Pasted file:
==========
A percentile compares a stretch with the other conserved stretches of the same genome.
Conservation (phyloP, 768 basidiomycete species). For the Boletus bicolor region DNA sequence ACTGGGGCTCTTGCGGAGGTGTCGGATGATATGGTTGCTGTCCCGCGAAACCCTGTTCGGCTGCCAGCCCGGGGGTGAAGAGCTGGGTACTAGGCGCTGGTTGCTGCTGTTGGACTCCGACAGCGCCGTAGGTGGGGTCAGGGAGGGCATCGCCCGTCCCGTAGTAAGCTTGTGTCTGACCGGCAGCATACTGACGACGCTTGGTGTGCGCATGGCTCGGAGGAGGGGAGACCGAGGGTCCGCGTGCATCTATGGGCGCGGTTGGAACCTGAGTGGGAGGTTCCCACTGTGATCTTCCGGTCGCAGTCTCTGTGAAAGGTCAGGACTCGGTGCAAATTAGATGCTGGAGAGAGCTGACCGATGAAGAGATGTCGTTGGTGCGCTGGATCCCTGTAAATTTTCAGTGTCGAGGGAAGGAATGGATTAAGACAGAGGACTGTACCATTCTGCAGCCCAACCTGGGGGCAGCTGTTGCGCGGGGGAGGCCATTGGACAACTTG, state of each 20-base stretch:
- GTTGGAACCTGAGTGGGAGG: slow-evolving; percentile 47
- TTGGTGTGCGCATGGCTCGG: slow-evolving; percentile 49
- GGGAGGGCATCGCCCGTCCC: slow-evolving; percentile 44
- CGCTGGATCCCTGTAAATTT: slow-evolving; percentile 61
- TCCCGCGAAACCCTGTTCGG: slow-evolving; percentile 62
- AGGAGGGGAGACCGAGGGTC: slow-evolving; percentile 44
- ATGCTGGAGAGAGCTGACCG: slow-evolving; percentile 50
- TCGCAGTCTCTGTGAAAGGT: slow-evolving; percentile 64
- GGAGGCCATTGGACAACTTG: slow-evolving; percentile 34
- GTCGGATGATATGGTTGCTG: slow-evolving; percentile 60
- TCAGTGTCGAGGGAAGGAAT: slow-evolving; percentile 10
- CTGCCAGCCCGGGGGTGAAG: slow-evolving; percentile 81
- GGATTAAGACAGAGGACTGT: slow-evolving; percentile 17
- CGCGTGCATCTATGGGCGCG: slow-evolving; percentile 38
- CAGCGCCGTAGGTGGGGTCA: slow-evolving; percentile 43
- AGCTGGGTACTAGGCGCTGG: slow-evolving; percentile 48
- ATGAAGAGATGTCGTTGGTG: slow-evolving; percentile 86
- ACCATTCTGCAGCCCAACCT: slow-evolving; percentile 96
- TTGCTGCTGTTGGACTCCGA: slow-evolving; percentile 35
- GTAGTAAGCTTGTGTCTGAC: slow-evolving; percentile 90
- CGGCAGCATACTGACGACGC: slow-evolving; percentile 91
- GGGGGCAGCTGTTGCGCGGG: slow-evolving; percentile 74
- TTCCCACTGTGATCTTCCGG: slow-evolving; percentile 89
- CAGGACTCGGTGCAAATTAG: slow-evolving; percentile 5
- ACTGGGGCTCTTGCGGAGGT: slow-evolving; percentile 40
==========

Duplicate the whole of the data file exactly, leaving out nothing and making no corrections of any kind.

A percentile compares a stretch with the other conserved stretches of the same genome.
Conservation (phyloP, 768 basidiomycete species). For the Boletus bicolor region DNA sequence ACTGGGGCTCTTGCGGAGGTGTCGGATGATATGGTTGCTGTCCCGCGAAACCCTGTTCGGCTGCCAGCCCGGGGGTGAAGAGCTGGGTACTAGGCGCTGGTTGCTGCTGTTGGACTCCGACAGCGCCGTAGGTGGGGTCAGGGAGGGCATCGCCCGTCCCGTAGTAAGCTTGTGTCTGACCGGCAGCATACTGACGACGCTTGGTGTGCGCATGGCTCGGAGGAGGGGAGACCGAGGGTCCGCGTGCATCTATGGGCGCGGTTGGAACCTGAGTGGGAGGTTCCCACTGTGATCTTCCGGTCGCAGTCTCTGTGAAAGGTCAGGACTCGGTGCAAATTAGATGCTGGAGAGAGCTGACCGATGAAGAGATGTCGTTGGTGCGCTGGATCCCTGTAAATTTTCAGTGTCGAGGGAAGGAATGGATTAAGACAGAGGACTGTACCATTCTGCAGCCCAACCTGGGGGCAGCTGTTGCGCGGGGGAGGCCATTGGACAACTTG, state of each 20-base stretch:
- GTTGGAACCTGAGTGGGAGG: slow-evolving; percentile 47
- TTGGTGTGCGCATGGCTCGG: slow-evolving; percentile 49
- GGGAGGGCATCGCCCGTCCC: slow-evolving; percentile 44
- CGCTGGATCCCTGTAAATTT: slow-evolving; percentile 61
- TCCCGCGAAACCCTGTTCGG: slow-evolving; percentile 62
- AGGAGGGGAGACCGAGGGTC: slow-evolving; percentile 44
- ATGCTGGAGAGAGCTGACCG: slow-evolving; percentile 50
- TCGCAGTCTCTGTGAAAGGT: slow-evolving; percentile 64
- GGAGGCCATTGGACAACTTG: slow-evolving; percentile 34
- GTCGGATGATATGGTTGCTG: slow-evolving; percentile 60
- TCAGTGTCGAGGGAAGGAAT: slow-evolving; percentile 10
- CTGCCAGCCCGGGGGTGAAG: slow-evolving; percentile 81
- GGATTAAGACAGAGGACTGT: slow-evolving; percentile 17
- CGCGTGCATCTATGGGCGCG: slow-evolving; percentile 38
- CAGCGCCGTAGGTGGGGTCA: slow-evolving; percentile 43
- AGCTGGGTACTAGGCGCTGG: slow-evolving; percentile 48
- ATGAAGAGATGTCGTTGGTG: slow-evolving; percentile 86
- ACCATTCTGCAGCCCAACCT: slow-evolving; percentile 96
- TTGCTGCTGTTGGACTCCGA: slow-evolving; percentile 35
- GTAGTAAGCTTGTGTCTGAC: slow-evolving; percentile 90
- CGGCAGCATACTGACGACGC: slow-evolving; percentile 91
- GGGGGCAGCTGTTGCGCGGG: slow-evolving; percentile 74
- TTCCCACTGTGATCTTCCGG: slow-evolving; percentile 89
- CAGGACTCGGTGCAAATTAG: slow-evolving; percentile 5
- ACTGGGGCTCTTGCGGAGGT: slow-evolving; percentile 40